In the original draft, the first step is to lift the 8th treadle, and you can see in the tie-up that it lifts shafts 1,3,4 and 7 – so in the spreadsheet, I fill out those numbers. (The numbers go from right to left because that is the way the levers are arranged on my table loom).
Then I write out the rest of the treadles until it repeats.
And that’s pretty much it! I print out the chart, keep it by my loom and follow it, pressing the levers indicated in each row.
Being a new weaver, what I actually had created, unbeknownst to me, was a liftplan.
A weaving lift plan shows the same information as a typical weaving draft, with a couple of key differences. The tie up section is empty. The treadling section no longer represents the the treadles that have to be pressed – they now show which shafts have to be raised on each row.
After inputting the draft above into Fiberworks, I had it converted into a liftplan. Now the draft looks like the following:
This is exactly what I was doing in my spreadsheet diagram. (Leclerc Voyageur table loom users beware – shaft 1 on a liftplan is the leftmost shaft, but the lever that controls it on the loom is the rightmost! You may need to invert a lift plan.)
At the end of the day, since the software can easily convert a regular weaving draft to a lift plan, I could cut time in my preparation by simply using what the software was giving me, rather than spend time in a spreadheet creating my own charts:
I thought this would solve my table loom woes, but there was something even better…

The Weaving Draft

It doesn’t take long when learning to weave until you encounter your first drafts, and it took me a while to figure out what they were and how they worked. I thought I’d write about how I learned to understand a weaving draft.

A draft can be considered to be the equivalent of a knitting pattern. Actually, not really. It’s more like a chart in a knitting pattern. Its not enough information for a weaver to start a particular project – details such as sett, yardage, material, finished project dimensions are all absent , but it provides information on how to set the loom up and work it to produce a cloth with a particular interlacement.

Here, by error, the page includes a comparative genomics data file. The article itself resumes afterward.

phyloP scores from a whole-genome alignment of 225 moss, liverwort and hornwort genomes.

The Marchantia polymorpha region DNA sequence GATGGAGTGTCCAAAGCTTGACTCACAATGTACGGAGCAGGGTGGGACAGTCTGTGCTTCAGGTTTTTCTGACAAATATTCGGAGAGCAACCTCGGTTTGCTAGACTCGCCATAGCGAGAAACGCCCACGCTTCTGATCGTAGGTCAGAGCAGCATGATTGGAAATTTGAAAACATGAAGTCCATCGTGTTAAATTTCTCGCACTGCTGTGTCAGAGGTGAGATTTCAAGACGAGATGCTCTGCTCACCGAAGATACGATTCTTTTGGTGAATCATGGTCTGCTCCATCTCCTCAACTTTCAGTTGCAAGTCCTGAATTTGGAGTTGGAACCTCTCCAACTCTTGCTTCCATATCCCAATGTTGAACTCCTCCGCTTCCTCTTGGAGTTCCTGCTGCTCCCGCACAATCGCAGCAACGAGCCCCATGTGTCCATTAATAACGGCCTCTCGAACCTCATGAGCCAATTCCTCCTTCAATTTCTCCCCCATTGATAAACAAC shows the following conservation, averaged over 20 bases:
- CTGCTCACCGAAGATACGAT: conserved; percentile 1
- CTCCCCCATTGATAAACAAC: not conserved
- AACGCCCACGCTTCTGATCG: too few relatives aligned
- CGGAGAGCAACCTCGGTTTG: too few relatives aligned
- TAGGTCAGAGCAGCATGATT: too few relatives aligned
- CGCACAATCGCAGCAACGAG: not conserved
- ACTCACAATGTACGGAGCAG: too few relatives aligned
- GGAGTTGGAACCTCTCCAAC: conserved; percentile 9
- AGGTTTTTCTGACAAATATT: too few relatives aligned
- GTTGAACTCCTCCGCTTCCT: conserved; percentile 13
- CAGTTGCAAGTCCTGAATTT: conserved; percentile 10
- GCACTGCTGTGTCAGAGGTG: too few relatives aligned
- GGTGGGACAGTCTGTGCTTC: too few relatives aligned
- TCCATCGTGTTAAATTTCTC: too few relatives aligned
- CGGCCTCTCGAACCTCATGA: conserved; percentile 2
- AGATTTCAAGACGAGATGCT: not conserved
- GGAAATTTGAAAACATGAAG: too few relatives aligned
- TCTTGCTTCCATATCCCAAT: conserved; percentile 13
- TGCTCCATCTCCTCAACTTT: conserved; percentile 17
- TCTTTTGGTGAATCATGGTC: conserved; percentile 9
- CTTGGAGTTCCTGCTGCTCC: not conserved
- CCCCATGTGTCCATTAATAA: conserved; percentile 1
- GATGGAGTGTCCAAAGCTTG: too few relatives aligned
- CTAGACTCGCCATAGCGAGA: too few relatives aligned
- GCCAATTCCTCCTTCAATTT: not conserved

Drafts are usually divided into four quadrants. In the draft below of a 2/2 twill, I’ve labelled the quadrants A to D.

The Threading (A)

This section shows how the harnesses/shafts of a loom must be threaded. (Editor’s note: I used the term shafts and harnesses interchangeably without realizing and didn’t have time to fix it.) A harnesses job is to raise the threads that are assigned to it so that the weft yarn can pass underneath them. This section tells the weaver what threads each harness lifts and in what order.

The horizontal lines represent each individual harness. The bottom line is the harness closest to you if you’re sitting in front of the loom. You can also tell how many shafts your loom has to have to weave the draft by looking at how many rows are in this section.

Though there are many ways to thread the loom, two common ways to thread is straight threading and point threading.

In straight threading, a warp yarn goes through harness 1, the next yarn goes to harness 2 and so on. After you thread a heddle on the last harness, you go back to harness 1 and continue.

In point threading, you also thread harnesses 1 at a time. When you reach the end however, you change direction and thread the harnesses in the reverse order instead of starting back at harness 1. The original draft is shown below, with the only thing changed is the threading from straight to point threading. The diagonal stripes become horizontal zig zags.

The Tie Up (B)